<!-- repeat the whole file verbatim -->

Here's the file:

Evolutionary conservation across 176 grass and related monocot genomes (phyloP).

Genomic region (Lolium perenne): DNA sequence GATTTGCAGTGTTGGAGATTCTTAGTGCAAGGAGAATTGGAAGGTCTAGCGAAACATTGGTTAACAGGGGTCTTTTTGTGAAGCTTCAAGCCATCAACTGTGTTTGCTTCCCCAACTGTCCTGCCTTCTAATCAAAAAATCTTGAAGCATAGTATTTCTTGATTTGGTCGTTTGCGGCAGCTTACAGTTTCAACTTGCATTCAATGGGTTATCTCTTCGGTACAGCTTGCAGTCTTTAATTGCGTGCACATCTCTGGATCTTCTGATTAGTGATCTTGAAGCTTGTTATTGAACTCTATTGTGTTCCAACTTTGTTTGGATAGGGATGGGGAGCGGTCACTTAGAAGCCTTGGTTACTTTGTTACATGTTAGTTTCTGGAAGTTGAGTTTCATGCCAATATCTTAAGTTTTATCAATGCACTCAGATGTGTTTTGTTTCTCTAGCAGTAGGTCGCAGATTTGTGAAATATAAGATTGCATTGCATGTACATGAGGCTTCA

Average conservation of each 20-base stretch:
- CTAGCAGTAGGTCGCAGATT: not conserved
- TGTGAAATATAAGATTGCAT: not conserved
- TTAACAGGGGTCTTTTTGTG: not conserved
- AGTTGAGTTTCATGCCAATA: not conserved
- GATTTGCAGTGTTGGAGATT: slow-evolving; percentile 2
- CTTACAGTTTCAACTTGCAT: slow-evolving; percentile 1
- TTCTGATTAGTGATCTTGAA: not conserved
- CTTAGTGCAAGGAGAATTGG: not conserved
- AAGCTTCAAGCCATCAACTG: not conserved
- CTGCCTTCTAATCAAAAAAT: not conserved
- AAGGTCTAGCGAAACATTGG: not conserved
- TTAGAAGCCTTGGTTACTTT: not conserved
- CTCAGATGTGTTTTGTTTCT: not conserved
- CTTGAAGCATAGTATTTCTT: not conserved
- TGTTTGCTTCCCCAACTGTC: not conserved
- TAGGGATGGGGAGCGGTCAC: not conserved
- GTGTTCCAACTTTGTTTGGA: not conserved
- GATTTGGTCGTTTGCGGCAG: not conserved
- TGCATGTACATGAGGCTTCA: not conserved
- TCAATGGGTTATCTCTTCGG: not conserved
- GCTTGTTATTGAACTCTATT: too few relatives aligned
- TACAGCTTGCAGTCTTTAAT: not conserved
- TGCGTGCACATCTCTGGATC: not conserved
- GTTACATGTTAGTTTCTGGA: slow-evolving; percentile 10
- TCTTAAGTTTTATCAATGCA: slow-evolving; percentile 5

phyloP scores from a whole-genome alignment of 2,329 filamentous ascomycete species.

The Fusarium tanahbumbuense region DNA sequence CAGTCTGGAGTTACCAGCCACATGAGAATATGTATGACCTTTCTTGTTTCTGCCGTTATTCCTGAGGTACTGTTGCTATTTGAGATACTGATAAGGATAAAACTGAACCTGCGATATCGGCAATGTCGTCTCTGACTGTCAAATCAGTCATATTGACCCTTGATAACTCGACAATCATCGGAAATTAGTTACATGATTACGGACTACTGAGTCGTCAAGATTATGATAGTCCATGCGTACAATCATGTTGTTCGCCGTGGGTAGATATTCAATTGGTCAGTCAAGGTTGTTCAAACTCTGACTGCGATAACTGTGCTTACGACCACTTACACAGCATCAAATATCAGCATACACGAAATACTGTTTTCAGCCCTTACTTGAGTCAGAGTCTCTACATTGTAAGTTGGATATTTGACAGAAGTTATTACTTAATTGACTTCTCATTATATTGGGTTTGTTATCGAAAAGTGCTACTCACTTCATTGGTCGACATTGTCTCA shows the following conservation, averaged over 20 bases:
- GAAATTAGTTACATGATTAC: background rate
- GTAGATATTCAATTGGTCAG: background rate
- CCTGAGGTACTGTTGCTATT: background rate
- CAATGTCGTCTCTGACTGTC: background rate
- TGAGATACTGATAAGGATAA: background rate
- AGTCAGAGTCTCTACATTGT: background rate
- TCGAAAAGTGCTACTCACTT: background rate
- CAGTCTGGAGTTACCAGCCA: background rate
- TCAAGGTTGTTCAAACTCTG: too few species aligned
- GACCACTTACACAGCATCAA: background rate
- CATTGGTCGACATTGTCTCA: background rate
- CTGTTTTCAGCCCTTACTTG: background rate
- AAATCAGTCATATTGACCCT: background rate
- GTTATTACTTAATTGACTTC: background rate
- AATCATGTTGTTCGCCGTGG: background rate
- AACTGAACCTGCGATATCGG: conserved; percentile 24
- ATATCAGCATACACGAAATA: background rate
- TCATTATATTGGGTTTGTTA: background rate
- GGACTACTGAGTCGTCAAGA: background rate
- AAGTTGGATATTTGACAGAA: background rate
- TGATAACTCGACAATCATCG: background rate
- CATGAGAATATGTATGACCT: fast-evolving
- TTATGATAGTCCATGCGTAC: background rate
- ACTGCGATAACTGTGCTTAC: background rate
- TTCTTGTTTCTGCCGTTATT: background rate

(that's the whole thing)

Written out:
Evolutionary conservation across 176 grass and related monocot genomes (phyloP).

Genomic region (Lolium perenne): DNA sequence GATTTGCAGTGTTGGAGATTCTTAGTGCAAGGAGAATTGGAAGGTCTAGCGAAACATTGGTTAACAGGGGTCTTTTTGTGAAGCTTCAAGCCATCAACTGTGTTTGCTTCCCCAACTGTCCTGCCTTCTAATCAAAAAATCTTGAAGCATAGTATTTCTTGATTTGGTCGTTTGCGGCAGCTTACAGTTTCAACTTGCATTCAATGGGTTATCTCTTCGGTACAGCTTGCAGTCTTTAATTGCGTGCACATCTCTGGATCTTCTGATTAGTGATCTTGAAGCTTGTTATTGAACTCTATTGTGTTCCAACTTTGTTTGGATAGGGATGGGGAGCGGTCACTTAGAAGCCTTGGTTACTTTGTTACATGTTAGTTTCTGGAAGTTGAGTTTCATGCCAATATCTTAAGTTTTATCAATGCACTCAGATGTGTTTTGTTTCTCTAGCAGTAGGTCGCAGATTTGTGAAATATAAGATTGCATTGCATGTACATGAGGCTTCA

Average conservation of each 20-base stretch:
- CTAGCAGTAGGTCGCAGATT: not conserved
- TGTGAAATATAAGATTGCAT: not conserved
- TTAACAGGGGTCTTTTTGTG: not conserved
- AGTTGAGTTTCATGCCAATA: not conserved
- GATTTGCAGTGTTGGAGATT: slow-evolving; percentile 2
- CTTACAGTTTCAACTTGCAT: slow-evolving; percentile 1
- TTCTGATTAGTGATCTTGAA: not conserved
- CTTAGTGCAAGGAGAATTGG: not conserved
- AAGCTTCAAGCCATCAACTG: not conserved
- CTGCCTTCTAATCAAAAAAT: not conserved
- AAGGTCTAGCGAAACATTGG: not conserved
- TTAGAAGCCTTGGTTACTTT: not conserved
- CTCAGATGTGTTTTGTTTCT: not conserved
- CTTGAAGCATAGTATTTCTT: not conserved
- TGTTTGCTTCCCCAACTGTC: not conserved
- TAGGGATGGGGAGCGGTCAC: not conserved
- GTGTTCCAACTTTGTTTGGA: not conserved
- GATTTGGTCGTTTGCGGCAG: not conserved
- TGCATGTACATGAGGCTTCA: not conserved
- TCAATGGGTTATCTCTTCGG: not conserved
- GCTTGTTATTGAACTCTATT: too few relatives aligned
- TACAGCTTGCAGTCTTTAAT: not conserved
- TGCGTGCACATCTCTGGATC: not conserved
- GTTACATGTTAGTTTCTGGA: slow-evolving; percentile 10
- TCTTAAGTTTTATCAATGCA: slow-evolving; percentile 5

phyloP scores from a whole-genome alignment of 2,329 filamentous ascomycete species.

The Fusarium tanahbumbuense region DNA sequence CAGTCTGGAGTTACCAGCCACATGAGAATATGTATGACCTTTCTTGTTTCTGCCGTTATTCCTGAGGTACTGTTGCTATTTGAGATACTGATAAGGATAAAACTGAACCTGCGATATCGGCAATGTCGTCTCTGACTGTCAAATCAGTCATATTGACCCTTGATAACTCGACAATCATCGGAAATTAGTTACATGATTACGGACTACTGAGTCGTCAAGATTATGATAGTCCATGCGTACAATCATGTTGTTCGCCGTGGGTAGATATTCAATTGGTCAGTCAAGGTTGTTCAAACTCTGACTGCGATAACTGTGCTTACGACCACTTACACAGCATCAAATATCAGCATACACGAAATACTGTTTTCAGCCCTTACTTGAGTCAGAGTCTCTACATTGTAAGTTGGATATTTGACAGAAGTTATTACTTAATTGACTTCTCATTATATTGGGTTTGTTATCGAAAAGTGCTACTCACTTCATTGGTCGACATTGTCTCA shows the following conservation, averaged over 20 bases:
- GAAATTAGTTACATGATTAC: background rate
- GTAGATATTCAATTGGTCAG: background rate
- CCTGAGGTACTGTTGCTATT: background rate
- CAATGTCGTCTCTGACTGTC: background rate
- TGAGATACTGATAAGGATAA: background rate
- AGTCAGAGTCTCTACATTGT: background rate
- TCGAAAAGTGCTACTCACTT: background rate
- CAGTCTGGAGTTACCAGCCA: background rate
- TCAAGGTTGTTCAAACTCTG: too few species aligned
- GACCACTTACACAGCATCAA: background rate
- CATTGGTCGACATTGTCTCA: background rate
- CTGTTTTCAGCCCTTACTTG: background rate
- AAATCAGTCATATTGACCCT: background rate
- GTTATTACTTAATTGACTTC: background rate
- AATCATGTTGTTCGCCGTGG: background rate
- AACTGAACCTGCGATATCGG: conserved; percentile 24
- ATATCAGCATACACGAAATA: background rate
- TCATTATATTGGGTTTGTTA: background rate
- GGACTACTGAGTCGTCAAGA: background rate
- AAGTTGGATATTTGACAGAA: background rate
- TGATAACTCGACAATCATCG: background rate
- CATGAGAATATGTATGACCT: fast-evolving
- TTATGATAGTCCATGCGTAC: background rate
- ACTGCGATAACTGTGCTTAC: background rate
- TTCTTGTTTCTGCCGTTATT: background rate